Australia – The Sunburnt Country going Green around the Gillards?
Will we or won’t we? Each day for nearly two weeks we swing politically… looks like Labor… looks like the Coalition… One side has more seats, then the other; one side has a higher primary count, then the other; the three crucial independents say things that sound like they find the big-spending side of government appealing, then polls show that their electorates all voted conservatively; then the 2-party-preferred vote swings one way, swings back, and swings again, in the end it’s a piddling few thousand votes out of 14 million or so.
I’m kind of getting used to not-having-a-government. The Business Council wails repeatedly that business “hates uncertainty”, but I keep thinking that if UFO’s took our elected reps on a 3 year wine-tour of Alpha Centauri, Business would revel in the certainty that no new-fang-dangled-clauses would appear.
We wait for the three amigo’s to decide. They seem torn (it’s the internal conflict of at least two of them wanting to go against the grain of most of their electorate, and looking for an excuse). All three were originally from the Nationals (a quite conservative party), but the breaks were not so amicable.
One of the three amigos, Rob Oakshott, most unconservatively wants an emissions trading scheme, and one of my 15 nanoseconds of fame is that he ad hom’d me in Parliament:
I smelt a rat in the shift that I saw and what looked to be—to their credit—a very well organised and very well-funded campaign from the likes of JoNova and Viv Forbes.
It’s not clear which way this will go (though today it’s looking more like a Labor Green “win”). The house is so finely balanced it may be a poisoned chalice, though with the Senate being so strongly Green, the ETS or a Tax may well be given life if the Labor Party gets the flag. I don’t know that the mining tax has a chance if it needs the votes of the rural independent “amigo’s”, but there are plenty of other ways to destroy a good industry. (The Labor Party will need 2 of the 3 independents to nod, if it wants to pass legislation).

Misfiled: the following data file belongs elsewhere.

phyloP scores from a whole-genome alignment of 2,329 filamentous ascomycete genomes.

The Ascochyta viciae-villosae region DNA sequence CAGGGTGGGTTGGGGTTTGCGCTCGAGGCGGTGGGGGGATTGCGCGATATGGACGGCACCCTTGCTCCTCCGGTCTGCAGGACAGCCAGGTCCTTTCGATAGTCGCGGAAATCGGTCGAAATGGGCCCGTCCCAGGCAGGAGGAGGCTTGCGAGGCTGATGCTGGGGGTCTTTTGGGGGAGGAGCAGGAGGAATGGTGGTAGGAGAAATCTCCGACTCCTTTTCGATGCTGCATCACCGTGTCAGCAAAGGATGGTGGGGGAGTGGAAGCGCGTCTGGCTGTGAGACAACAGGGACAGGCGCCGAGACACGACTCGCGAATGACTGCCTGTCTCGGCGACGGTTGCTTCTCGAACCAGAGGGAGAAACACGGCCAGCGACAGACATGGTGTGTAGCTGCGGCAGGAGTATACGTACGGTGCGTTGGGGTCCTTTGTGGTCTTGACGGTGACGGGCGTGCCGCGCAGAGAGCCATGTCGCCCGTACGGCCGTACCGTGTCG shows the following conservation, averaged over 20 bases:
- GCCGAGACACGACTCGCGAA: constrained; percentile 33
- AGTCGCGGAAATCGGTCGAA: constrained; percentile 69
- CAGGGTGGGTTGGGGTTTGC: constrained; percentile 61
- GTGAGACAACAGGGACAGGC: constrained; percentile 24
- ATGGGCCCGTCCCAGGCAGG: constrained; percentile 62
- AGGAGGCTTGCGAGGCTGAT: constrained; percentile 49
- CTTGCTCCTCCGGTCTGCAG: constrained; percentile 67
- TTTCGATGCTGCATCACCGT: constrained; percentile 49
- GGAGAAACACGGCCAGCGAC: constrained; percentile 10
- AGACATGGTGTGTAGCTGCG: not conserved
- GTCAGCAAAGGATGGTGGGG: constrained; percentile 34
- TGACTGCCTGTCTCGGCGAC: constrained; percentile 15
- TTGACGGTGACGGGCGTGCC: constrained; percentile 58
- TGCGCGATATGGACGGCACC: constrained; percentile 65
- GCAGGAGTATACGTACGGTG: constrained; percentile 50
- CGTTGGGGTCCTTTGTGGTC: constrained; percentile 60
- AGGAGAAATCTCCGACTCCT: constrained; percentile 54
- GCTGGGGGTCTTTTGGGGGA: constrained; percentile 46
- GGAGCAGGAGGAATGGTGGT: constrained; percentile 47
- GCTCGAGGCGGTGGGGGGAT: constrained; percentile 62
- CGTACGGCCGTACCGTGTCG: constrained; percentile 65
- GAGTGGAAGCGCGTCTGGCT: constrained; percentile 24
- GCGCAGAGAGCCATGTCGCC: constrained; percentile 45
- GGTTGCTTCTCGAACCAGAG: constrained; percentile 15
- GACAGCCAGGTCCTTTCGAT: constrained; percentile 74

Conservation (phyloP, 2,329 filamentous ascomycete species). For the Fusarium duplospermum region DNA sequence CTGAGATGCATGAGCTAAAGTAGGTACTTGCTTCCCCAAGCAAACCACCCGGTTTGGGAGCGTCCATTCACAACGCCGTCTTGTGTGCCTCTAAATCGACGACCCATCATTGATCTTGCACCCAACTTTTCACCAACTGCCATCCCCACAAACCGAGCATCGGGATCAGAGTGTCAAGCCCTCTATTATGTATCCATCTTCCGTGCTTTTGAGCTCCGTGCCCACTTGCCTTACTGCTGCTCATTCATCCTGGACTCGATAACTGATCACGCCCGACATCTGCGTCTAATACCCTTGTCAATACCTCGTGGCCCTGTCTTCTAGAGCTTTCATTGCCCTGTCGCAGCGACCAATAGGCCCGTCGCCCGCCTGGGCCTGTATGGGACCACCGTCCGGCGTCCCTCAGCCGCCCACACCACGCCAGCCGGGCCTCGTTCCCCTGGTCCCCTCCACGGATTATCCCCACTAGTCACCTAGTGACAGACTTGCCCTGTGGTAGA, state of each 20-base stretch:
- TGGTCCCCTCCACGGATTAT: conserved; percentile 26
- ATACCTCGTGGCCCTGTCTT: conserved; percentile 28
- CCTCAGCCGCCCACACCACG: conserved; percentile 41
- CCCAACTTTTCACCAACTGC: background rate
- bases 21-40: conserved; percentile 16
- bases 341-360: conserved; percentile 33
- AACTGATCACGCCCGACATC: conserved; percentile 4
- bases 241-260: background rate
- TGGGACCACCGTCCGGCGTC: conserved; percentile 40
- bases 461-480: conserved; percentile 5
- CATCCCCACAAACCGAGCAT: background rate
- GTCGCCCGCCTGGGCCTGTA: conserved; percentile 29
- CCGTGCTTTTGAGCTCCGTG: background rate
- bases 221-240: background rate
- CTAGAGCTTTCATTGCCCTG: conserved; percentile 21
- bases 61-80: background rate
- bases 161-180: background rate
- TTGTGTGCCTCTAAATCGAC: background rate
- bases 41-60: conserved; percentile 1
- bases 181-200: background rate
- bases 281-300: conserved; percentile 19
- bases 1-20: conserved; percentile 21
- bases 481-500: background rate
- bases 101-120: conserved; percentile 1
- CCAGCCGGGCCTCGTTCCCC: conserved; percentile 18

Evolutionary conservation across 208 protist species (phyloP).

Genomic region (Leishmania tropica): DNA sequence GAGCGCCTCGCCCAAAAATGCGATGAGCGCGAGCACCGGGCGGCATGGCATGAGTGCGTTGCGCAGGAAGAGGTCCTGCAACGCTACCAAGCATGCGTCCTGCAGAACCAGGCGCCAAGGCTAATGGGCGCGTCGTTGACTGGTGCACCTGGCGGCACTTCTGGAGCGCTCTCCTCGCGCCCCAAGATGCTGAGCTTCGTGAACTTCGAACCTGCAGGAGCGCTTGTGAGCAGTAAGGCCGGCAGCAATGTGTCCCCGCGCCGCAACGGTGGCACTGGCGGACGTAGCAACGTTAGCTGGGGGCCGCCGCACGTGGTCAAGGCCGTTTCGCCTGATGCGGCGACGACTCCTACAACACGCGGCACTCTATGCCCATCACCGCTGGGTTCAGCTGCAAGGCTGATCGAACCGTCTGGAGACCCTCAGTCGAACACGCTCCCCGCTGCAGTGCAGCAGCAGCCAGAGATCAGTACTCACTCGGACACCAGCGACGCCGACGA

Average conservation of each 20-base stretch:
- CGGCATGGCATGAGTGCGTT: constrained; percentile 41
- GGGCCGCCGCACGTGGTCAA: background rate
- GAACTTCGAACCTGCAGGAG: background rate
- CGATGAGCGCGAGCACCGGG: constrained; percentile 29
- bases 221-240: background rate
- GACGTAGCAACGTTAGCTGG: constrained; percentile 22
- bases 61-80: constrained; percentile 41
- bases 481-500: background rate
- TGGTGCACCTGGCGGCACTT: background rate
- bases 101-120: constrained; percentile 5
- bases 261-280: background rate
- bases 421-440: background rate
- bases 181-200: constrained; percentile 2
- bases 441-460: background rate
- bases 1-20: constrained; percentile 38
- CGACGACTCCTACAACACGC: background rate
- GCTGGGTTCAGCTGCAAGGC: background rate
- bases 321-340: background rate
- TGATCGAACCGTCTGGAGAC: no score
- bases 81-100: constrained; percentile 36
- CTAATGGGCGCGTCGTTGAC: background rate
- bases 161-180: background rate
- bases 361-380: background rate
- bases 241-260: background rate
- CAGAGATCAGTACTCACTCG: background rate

If Labor forms government and has to simultaneously appeal to the unions, the politically correct, the Greens and the rural independents, imagine the complexities… especially with some of the ideas that appeal to Bob Katter?
Peter Spencer — the man who held a 52 day hunger strike — will have his case heard by the High Court. It’s a great step forward. It seems hard to believe we should be grateful that after so many attempts (some 200 days), the man who it seems had his farm effectively confiscated by the government will just get the chance to present his case.
Peter Spencer bought a farm south of Canberra in the early 1980’s. In the mid 1990’s new laws rolled into action that prevented land clearing. That meant, even though the land belonged to him, Peter could no longer clear the regrowth. Eighty percent of what he paid for was effectively confiscated [party to earn "carbon credits" for the government]. He received nothing in return and there was no way out. He couldn’t sell the property — who would buy a piece of land they have no right to use?
But Peter still had a mortgage [and rates] to pay…
For legal minds, I recommend Australian Climate Madness for Simon’s analysis of the Spencer case.
I also wrote on Peter Spencer here The CommonFascism of Australia
See all posts tagged: Peter Spencer
The Australian Farmers Federation ought to doing something… where are they?